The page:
The exchange certainly speaks, in a general sense, to the melancholic condition of exile. Of his sacrificial act, Nescaffier says, “I’m not brave. I just wasn’t in the mood to be a disappointment to everybody,” reminding viewers that what might seem like bravery is, for the perpetual “foreigner,” simply an act of survival. Of course, it’s important to note that Wright and Nescaffier are not simply “foreigners” living in France, like the other white American expats who write for the French dispatch; as racialized characters, they are doubly removed from the dominant social order, and Wright’s outsider status is further compounded by his sexuality, for which he is imprisoned while living in Ennui.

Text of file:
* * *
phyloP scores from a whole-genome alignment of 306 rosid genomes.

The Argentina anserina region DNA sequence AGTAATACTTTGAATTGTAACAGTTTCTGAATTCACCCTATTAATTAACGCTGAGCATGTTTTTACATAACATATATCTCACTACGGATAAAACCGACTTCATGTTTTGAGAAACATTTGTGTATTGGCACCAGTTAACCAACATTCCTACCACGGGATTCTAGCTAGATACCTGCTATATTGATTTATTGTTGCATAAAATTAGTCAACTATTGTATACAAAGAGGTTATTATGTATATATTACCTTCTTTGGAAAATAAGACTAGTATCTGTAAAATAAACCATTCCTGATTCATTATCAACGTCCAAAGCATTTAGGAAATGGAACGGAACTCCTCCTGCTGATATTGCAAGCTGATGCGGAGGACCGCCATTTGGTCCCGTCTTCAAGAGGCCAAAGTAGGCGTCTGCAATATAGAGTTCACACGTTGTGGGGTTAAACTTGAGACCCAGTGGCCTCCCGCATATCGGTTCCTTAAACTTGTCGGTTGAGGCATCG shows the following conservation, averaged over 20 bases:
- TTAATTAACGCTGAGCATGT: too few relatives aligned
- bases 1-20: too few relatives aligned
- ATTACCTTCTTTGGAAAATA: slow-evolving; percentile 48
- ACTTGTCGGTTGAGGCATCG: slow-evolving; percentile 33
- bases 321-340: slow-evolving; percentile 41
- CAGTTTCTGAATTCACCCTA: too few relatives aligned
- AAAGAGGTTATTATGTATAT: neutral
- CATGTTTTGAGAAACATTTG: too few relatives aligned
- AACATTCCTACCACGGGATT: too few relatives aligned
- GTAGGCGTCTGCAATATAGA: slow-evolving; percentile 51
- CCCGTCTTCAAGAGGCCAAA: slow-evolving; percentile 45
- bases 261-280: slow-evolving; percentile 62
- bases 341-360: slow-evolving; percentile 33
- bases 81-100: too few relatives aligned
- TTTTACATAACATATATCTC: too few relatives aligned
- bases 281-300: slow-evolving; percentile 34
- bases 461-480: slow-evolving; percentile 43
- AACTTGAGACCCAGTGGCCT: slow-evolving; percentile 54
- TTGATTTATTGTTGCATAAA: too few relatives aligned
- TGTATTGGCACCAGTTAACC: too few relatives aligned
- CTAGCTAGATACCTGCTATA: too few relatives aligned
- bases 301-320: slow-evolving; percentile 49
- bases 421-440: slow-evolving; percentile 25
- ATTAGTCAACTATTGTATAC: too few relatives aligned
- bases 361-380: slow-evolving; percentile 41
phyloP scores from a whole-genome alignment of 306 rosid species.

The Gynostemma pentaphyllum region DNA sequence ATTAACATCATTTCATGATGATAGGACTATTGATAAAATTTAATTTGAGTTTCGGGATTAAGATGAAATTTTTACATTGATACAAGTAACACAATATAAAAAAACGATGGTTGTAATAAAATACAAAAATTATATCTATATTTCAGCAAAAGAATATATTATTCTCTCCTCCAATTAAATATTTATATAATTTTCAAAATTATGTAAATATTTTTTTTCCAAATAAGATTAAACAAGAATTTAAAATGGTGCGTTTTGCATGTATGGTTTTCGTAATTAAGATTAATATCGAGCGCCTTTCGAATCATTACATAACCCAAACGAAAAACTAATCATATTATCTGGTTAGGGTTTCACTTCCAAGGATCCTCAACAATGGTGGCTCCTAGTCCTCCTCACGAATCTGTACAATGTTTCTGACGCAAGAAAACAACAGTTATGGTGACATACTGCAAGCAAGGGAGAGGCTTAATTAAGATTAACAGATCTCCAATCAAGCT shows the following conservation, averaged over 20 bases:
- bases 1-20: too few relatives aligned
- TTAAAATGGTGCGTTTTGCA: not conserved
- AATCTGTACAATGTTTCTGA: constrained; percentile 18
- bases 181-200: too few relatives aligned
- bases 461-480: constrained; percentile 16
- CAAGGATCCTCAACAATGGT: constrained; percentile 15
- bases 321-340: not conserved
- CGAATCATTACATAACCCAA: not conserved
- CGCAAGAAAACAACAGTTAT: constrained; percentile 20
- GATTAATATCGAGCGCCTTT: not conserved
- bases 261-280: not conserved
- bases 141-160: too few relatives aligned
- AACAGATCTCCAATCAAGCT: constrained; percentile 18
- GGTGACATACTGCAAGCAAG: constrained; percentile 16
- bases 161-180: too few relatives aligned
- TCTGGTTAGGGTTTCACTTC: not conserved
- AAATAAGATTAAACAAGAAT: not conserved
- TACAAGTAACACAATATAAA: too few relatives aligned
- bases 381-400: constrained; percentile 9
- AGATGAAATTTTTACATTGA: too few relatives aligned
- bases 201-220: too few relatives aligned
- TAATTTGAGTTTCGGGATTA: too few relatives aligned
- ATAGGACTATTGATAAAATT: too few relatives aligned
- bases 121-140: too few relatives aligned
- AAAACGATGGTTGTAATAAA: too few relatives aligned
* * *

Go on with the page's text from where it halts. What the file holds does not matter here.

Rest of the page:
The emergence of the category of race in this vignette points to a more specific story than one of “exile” in general: with Wright and Nescaffier as its key characters, the vignette recalls a rich but relatively little-known history of international collaboration between members of the African and Asian diaspora throughout the 20th century. Intellectuals, artists, and activists of both diasporas theorized cross-racial solutions to the global, overlapping tyrannies of colonialism, capitalism, and the racist systems that uphold them. They strove to challenge the notion that the struggles faced by one racialized group were somehow disconnected from those faced by the other, while simultaneously acknowledging the unique circumstances of each. For scholars like Fred Ho, Bill Mullen, and Tao Leigh Goffe — as well as for Vijay Prashad, Shannon Steen, Heike Raphael-Hernandez, and other scholars — the term “Afro-Asia” names this mode of political collaboration and cultural exchange, and signifies a way of thinking and living against and beyond Euro-American systems of domination. Expressions of Afro-Asian collaboration range from overtly political writing, like Mao Zedong’s statements in support of Black Americans against US domestic racism in the 1960s, to musical productions in the form of what Tamara Roberts calls “sono-racial collaboration.” Notable figures who embraced this vision include Langston Hughes, whose later poetry was influenced by his travels to Central and East Asia; W. E. B. Du Bois, for whom Asia was key to developing an understanding of “the color line” as a global phenomenon; C. L. R. James, who considered the history of radical politics in China in his writing on Marxist theory; and American activist Grace Lee Boggs, who collaborated with C. L. R. James, as well as her husband James Boggs, in her fight for civil and human rights.